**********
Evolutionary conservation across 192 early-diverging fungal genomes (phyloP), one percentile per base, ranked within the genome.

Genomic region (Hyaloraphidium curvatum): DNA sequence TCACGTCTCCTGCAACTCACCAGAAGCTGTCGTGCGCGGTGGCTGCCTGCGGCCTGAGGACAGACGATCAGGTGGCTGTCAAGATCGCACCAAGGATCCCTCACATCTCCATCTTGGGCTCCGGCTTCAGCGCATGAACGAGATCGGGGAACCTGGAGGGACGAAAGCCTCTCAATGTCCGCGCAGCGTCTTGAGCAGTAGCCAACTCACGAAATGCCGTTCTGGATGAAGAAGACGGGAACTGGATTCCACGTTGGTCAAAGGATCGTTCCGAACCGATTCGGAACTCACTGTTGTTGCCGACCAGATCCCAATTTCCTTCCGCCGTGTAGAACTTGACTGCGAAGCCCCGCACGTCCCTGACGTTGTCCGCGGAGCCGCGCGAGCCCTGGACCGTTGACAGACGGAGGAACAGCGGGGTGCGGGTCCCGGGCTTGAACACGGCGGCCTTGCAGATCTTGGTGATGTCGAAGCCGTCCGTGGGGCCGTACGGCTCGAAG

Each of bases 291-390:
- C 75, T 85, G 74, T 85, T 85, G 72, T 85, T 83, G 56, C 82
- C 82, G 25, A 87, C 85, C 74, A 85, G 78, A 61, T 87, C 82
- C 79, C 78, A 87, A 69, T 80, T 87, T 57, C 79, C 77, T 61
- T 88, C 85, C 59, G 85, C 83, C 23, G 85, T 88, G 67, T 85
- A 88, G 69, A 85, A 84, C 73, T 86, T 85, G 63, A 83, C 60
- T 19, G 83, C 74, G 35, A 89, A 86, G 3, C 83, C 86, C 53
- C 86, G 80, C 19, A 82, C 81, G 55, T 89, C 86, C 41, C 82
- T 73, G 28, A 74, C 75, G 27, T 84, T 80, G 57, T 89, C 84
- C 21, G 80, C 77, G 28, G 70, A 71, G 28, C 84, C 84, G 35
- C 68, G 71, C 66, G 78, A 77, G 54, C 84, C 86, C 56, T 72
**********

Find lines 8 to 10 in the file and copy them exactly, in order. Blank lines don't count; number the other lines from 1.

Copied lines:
- A 88, G 69, A 85, A 84, C 73, T 86, T 85, G 63, A 83, C 60
- T 19, G 83, C 74, G 35, A 89, A 86, G 3, C 83, C 86, C 53
- C 86, G 80, C 19, A 82, C 81, G 55, T 89, C 86, C 41, C 82